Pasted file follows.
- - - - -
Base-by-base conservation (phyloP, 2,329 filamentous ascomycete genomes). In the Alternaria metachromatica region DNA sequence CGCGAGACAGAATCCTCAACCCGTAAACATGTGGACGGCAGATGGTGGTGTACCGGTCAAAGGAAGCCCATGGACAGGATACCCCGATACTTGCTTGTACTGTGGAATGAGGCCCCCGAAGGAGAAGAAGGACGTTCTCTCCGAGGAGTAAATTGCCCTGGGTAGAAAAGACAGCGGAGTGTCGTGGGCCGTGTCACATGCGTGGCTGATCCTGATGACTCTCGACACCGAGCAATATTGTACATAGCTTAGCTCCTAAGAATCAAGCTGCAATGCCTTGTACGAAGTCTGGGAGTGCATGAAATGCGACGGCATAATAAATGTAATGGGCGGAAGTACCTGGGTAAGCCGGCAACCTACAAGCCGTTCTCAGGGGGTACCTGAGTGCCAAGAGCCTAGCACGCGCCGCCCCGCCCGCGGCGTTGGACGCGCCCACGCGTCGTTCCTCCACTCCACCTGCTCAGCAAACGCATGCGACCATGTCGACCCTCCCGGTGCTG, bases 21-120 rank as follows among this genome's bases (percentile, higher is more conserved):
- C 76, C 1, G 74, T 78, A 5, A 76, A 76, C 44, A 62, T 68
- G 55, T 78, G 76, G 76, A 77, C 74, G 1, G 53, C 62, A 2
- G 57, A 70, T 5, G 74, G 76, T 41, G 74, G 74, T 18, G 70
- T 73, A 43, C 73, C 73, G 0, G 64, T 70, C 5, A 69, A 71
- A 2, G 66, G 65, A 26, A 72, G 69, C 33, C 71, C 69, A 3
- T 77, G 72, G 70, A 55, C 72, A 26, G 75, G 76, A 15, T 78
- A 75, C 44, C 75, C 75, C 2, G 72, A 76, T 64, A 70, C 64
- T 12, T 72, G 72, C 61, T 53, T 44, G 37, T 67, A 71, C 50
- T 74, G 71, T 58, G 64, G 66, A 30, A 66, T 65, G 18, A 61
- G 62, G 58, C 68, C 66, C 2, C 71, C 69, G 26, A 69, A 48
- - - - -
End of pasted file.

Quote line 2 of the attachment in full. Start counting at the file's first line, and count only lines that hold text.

- C 76, C 1, G 74, T 78, A 5, A 76, A 76, C 44, A 62, T 68